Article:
Just what does it take to be successful at balancing? Let’s start with some basics. First you need to have an understanding of the balancing process, next nomenclature: is it unbalance, imbalance, out of balance, or what? Use a consistent description and stick with it. Next, think about what the source of unbalance could be: is it uneven wear on parts? Voids within castings? Damage from impacting? Material buildup? Even though buildup is not usually a problem, when it begins to come off it rarely does so evenly thus creating an unbalance. In other words, unbalance is simply the uneven distribution of mass.
Simply review or collect data to ensure that the undesirable vibration is from unbalance and not some other issue such as a belt problem, misalignment, electrical issue, etc. Once you’ve determined that the vibration is indeed unbalance you need to inspect the object to be balanced. If it is not clean, clean it. Look for damaged or broken parts. On belt driven equipment inspect the belts as their frequency can be very close to running speed and can hinder the balance job. Make sure you have the proper tools for doing the balancing job, such as a balancing instrument capable of reading the vibration that is produced at running speed or what is commonly referred to as 1×or 1 times and capable of indicating the phase angle at 1×. This could involve utilizing an optical tachometer, laser tachometer, magnetic pickup or even a stroboscope. Some tachometers will require a piece of reflective tape on the shaft for the tachometer to read from and this might require stopping the machine if still in service.
Tip: I try to place the tape horizontally, or along the axis of the shaft, with the leading edge of the tape on the trailing edge of the key way. This can be helpful if you ever have to return for another balancing job on the same machine. You need to determine if you will be adding or removing material in order to balance the rotating component. If removing material, how will you determine how much you’ve removed;if adding weight, you need to make sure the weight you are adding is of a material that is compatible with the service the machine is exposed to. If adding material “weights”, how will they be attached? With set screws? Bolts? Clamps? Welded on? All this should be considered. One last tip: if after two runs you’re not there or almost there yet, you might need to stop and examine your process to ensure no mistakes have been made.
Download LUDECA’s 5-Step Balancing Procedure.
by Gary James CRL
As Published by Maintenance Technology Magazine September 2017 issue
If greater reliability and uptime are of any concern to you, then precision maintenance is a key component in achieving it. This means having clear and simple, yet meaningful, procedures in place for the different tasks involved. Two such tasks are precision alignment and balancing. LUDECA’s 5-Step Procedures will help guide your facility and maintenance staff to achieving precision maintenance.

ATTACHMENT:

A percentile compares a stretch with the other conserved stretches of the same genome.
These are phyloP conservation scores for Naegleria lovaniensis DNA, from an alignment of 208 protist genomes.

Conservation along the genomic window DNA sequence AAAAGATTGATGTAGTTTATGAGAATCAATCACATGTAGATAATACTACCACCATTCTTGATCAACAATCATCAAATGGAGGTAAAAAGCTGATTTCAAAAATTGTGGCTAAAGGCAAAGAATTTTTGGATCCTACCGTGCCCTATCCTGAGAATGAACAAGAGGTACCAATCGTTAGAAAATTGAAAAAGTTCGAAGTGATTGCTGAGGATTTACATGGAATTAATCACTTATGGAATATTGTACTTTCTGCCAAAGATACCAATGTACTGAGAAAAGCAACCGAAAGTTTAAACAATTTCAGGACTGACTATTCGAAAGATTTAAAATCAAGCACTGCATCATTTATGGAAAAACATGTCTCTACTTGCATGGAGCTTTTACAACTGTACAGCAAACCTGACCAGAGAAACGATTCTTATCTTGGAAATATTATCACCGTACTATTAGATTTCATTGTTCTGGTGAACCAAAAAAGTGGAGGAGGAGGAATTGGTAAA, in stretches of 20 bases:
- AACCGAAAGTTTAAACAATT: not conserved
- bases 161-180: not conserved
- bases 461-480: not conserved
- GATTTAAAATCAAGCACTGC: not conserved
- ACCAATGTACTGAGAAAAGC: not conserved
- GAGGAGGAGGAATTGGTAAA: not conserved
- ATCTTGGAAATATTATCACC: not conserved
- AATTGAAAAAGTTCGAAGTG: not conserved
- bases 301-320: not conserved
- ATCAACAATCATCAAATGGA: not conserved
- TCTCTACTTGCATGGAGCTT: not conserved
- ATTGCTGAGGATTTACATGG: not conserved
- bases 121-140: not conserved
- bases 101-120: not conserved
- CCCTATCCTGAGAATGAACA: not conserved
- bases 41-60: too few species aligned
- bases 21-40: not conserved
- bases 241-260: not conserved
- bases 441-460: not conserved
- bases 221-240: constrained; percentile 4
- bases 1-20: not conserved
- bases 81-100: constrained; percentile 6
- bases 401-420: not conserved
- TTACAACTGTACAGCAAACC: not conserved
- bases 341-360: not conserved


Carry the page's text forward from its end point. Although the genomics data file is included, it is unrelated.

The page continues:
The alignment and balancing procedures lay out the basic steps required to align and balance machines safely, reducing risk of injury and increasing likelihood of a quality outcome. Checklists simplify the workflow and serve to remind employees of the processes required to consistently and safely perform the precision maintenance task.
Well-aligned and balanced machines run more reliably, with a greatly reduced probability of failure. This allows for better maintenance planning, greatly reduced repair and maintenance expenses, increased uptime and more profits.
A good alignment procedure ensure that machines are aligned to the proper tolerances for the running condition of the machines, taking into account such things as thermal growth and anticipated positional changes. This ensures that the greatest efficiency is achieved in your running machinery, prolonging their health and reducing power consumption. Studies have shown that well-aligned machines result in a 3% to 10% reduction in power consumption. Noise and heat generation is reduced, producing a safer work environment.
- Production Quality
Good alignment and balancing result in better product quality since vibration is minimized, resulting in a more uniform and higher product quality. Unexpected breakdowns in production machinery may lead to costly waste from scrappage and high restart costs for the production line.
- Training & Procedural Consistency
Once implemented, a procedure ensures all employees involved in the activity face clear and consistent expectations and processes, leading to a better understanding between all staff in the facility. Training expense can be reduced since often only refresher training is required to update understanding of the technology utilized as updates are rolled out. Records should be kept that document employee training.
The next step in precision maintenance and reliability is the Implementation of formal specifications that detail every step in a task from safety to activity process to documentation, to ensure that anyone involved can follow the procedures and guidelines without confusion, and reach the desired outcome for all machinery types in the plant. Such specifications typically take from two to three months to develop and a further two to three months to roll out and fully implement. LUDECA has written a number of these specifications for customers worldwide. Let us help you as well.
by Alan Luedeking CRL CMRP
Precision balancing is an essential part of a proactive reliability program as it can eliminate many machine failures and defects. This Infographic outlines an easy and effective way to balance your rotating equipment.
by Ana Maria Delgado, CRL